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States Whose Nursing Facilities Employ Few Registered Nurses Are More Likely To Be Penalized for Readmissions of Their Residents to Hospitals

In 2014, as part of the Protecting Access to Medicare Act, Congress created the Skilled Nursing Facility Value-Based Purchasing Program, whose financial incentives are intended to reduce rehospitaliations of nursing home residents.  In December 2018, for the first time, the Centers for Medicare & Medicaid Services assigned financial bonuses and penalties to specific skilled nursing facilities, judging performance on the rehospitalization rates of their residents within 30 days of discharge.[1] 

Kaiser Health News reports that 85% of nursing facilities in Arkansas, Louisiana, and Mississippi had payment reductions, while more than half the facilities in Alaska, Hawaii, and Washington State received bonuses.

On January 9, 2019, the Center for Medicare Advocacy looked at the nurse staffing levels for the six states, as reported on the federal website Nursing Home Compare.  Federal nurse staffing data, which are now based on data derived from payroll, documented that registered nurses (RNs) are the key to reducing readmissions of nursing facility residents to acute care hospitals.

All three states that had payment reductions have lower RN staffing levels than the national average.  All three states that received bonuses have higher RN staffing levels than the national average. 

Other licensed nurses are not correlated with reduced hospitalizations.  In fact, all three states with payment reductions have higher licensed practical nurse (LPN) rates than the national average and their total licensed nurse staffing levels are either just below or just above national levels.

Moreover, all three states receiving bonuses have lower LPN rates than the national average.  These states have higher total licensed nurse staffing levels, although for two of them (Hawaii and Washington), the licensed nurse staffing rates are between 11 and 15 minutes higher than the national average.

The key staffing factor appears to be having adequate numbers of RNs on staff.


State’s RN staffing

National RN staffing

State’s LPN staffing

National LPN staffing

State’s Total Licensed Nurses

National Total Licensed Nurses

States with Penalties








20 min.

41 min.

1 hr. 3 min.

53 min.

1 hr. 23 min.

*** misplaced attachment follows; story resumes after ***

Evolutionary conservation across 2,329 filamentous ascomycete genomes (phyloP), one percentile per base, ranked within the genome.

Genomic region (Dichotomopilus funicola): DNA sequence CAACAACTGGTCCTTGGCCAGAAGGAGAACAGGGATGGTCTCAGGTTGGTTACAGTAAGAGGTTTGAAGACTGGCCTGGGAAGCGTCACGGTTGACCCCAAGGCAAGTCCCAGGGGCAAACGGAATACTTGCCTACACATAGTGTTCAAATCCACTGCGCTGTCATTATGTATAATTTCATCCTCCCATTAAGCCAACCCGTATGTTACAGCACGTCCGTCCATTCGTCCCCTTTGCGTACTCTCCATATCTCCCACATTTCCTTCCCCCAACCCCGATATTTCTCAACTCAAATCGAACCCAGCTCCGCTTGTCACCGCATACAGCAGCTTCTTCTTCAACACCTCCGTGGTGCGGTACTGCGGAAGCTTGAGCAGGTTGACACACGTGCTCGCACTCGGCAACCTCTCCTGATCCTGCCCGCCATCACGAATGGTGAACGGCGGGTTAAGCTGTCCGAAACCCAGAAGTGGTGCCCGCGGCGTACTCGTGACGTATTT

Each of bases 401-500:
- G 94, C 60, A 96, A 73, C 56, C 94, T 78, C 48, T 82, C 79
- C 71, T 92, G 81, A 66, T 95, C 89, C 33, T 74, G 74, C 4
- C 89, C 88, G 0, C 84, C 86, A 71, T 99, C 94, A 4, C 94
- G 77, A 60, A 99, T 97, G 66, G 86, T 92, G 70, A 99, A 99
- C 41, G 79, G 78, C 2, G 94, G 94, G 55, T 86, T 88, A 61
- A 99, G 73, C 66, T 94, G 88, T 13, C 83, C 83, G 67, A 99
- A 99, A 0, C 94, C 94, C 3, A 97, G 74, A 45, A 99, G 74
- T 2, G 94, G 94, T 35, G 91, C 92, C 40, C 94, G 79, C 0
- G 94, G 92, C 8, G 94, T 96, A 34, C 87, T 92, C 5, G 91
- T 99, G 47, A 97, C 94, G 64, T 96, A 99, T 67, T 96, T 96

1 hr. 34 min.


17 min.

41 min.

1 hr. 9 min.

53 min.

1 hr. 27 min.

1 hr. 34 min.


37 min.

41 min.

1 hr. 5 min.

53 min.

1 hr. 41 min.

1 hr. 34 min.

States with Bonuses








2 hr. 2 min.

41 min.

41 min.

53 min.

2 hr. 43 min.

1 hr. 34 min.


1 hr. 28 min.

41 min.

21 min.

53 min.

1 hr. 49 min.

1 hr. 34 min.

Washington State

1 hr.

41 min.

45 min.

53 min.

1 hr. 45 min.

1 hr. 34 min.

The correlation of higher RN staffing levels with reduced rates of hospitalization is consistent with prior studies that have directly tied appropriate staffing levels with improved resident outcomes.[2] 

CMS has acknowledged the importance of appropriate staffing in meeting residents’ care needs. In an April 2018 memorandum, CMS states, “[r]esearch shows the presence of an RN is strongly related to the quality and outcomes residents experience.”[3]  The memorandum includes a chart showing how nursing homes perform on three claims-based quality measures (30-day readmissions, emergency room transfers, and successful discharge to community) based on the decile of RN hours.[4]  As the chart demonstrates, nursing homes with higher RN hours have better outcomes on all three measures.[5]

January 17, 2019 – T. Edelman

[1] Jordan Rau, “Medicare Cuts Payments To Nursing Homes Whose Patients Keep Ending Up in Hospital,” Kaiser Health News (Dec. 3, 2018),
[2] More Nurses in Nursing Homes Would Mean Fewer Patients Headed to Hospitals, (CMA Alert, Mar. 10, 2011).
[3] CMS, Transition to Payroll-Based Journal (PBJ) Staffing Measures on the Nursing Home Compare tool on and the Five Star Quality Rating System, QSO-18-17-NH (Apr. 6, 2018), Questions & Answers, p. 2,
[4] Id.

[5] Id.


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